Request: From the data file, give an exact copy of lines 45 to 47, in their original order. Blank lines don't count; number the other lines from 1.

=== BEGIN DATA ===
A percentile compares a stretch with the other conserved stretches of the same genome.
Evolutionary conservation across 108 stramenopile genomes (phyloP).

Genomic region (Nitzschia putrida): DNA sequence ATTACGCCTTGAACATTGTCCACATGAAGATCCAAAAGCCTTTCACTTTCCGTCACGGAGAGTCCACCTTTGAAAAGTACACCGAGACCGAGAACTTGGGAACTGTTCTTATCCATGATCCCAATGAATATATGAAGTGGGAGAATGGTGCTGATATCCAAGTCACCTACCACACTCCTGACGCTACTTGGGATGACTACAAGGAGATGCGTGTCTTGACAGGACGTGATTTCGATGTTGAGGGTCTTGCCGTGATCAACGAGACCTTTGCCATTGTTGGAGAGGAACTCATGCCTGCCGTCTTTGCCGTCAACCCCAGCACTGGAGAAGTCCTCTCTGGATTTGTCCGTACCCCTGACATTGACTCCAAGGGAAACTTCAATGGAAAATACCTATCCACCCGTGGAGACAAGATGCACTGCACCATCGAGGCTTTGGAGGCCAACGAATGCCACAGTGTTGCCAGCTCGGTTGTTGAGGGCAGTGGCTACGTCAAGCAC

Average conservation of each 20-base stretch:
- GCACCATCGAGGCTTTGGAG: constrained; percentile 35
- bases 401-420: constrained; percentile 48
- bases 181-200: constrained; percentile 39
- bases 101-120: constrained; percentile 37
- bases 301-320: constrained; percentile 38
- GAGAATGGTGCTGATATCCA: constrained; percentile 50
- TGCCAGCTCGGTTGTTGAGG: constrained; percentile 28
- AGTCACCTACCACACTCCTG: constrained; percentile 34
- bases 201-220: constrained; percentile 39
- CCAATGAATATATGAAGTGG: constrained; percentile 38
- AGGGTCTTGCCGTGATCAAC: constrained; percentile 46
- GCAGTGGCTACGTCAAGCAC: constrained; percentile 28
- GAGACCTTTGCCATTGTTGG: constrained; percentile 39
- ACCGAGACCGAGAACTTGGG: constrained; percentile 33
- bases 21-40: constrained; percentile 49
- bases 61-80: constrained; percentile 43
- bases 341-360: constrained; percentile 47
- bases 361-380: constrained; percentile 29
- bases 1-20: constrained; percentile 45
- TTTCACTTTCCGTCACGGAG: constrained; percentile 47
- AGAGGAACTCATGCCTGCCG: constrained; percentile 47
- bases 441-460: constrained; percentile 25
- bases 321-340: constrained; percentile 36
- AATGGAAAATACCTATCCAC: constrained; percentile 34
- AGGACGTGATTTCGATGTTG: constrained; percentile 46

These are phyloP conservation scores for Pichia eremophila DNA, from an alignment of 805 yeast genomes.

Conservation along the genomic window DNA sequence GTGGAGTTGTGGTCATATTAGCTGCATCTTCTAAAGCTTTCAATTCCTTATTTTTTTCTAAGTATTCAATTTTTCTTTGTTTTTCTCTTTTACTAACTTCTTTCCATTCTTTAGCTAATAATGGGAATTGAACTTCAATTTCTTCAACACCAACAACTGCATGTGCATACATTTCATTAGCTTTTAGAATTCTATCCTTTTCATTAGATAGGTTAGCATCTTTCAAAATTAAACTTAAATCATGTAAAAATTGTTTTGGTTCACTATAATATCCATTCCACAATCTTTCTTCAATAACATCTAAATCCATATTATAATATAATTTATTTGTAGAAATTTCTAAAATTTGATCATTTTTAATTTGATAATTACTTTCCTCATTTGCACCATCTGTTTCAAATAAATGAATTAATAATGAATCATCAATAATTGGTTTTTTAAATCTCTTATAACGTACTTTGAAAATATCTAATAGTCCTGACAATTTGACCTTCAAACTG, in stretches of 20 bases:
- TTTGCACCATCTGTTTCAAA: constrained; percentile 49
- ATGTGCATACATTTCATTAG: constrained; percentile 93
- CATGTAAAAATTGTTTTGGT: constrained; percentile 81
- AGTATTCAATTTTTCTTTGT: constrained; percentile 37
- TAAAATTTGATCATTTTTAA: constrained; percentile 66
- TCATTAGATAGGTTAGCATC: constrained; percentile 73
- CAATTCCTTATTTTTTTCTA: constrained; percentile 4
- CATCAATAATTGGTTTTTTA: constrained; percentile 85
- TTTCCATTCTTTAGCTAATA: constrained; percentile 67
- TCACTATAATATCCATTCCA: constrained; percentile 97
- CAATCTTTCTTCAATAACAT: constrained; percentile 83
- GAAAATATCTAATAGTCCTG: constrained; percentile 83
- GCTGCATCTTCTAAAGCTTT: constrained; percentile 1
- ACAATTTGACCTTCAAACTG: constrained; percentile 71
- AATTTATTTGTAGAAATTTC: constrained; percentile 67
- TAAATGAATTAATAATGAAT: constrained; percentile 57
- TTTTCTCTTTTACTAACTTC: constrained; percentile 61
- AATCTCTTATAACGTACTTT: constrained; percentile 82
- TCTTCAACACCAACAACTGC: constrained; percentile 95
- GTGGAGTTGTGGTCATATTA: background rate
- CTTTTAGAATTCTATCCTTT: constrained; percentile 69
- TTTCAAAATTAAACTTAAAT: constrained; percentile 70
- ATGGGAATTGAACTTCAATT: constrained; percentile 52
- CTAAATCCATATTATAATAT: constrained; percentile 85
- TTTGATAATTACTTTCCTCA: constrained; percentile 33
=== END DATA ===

- ACAATTTGACCTTCAAACTG: constrained; percentile 71
- AATTTATTTGTAGAAATTTC: constrained; percentile 67
- TAAATGAATTAATAATGAAT: constrained; percentile 57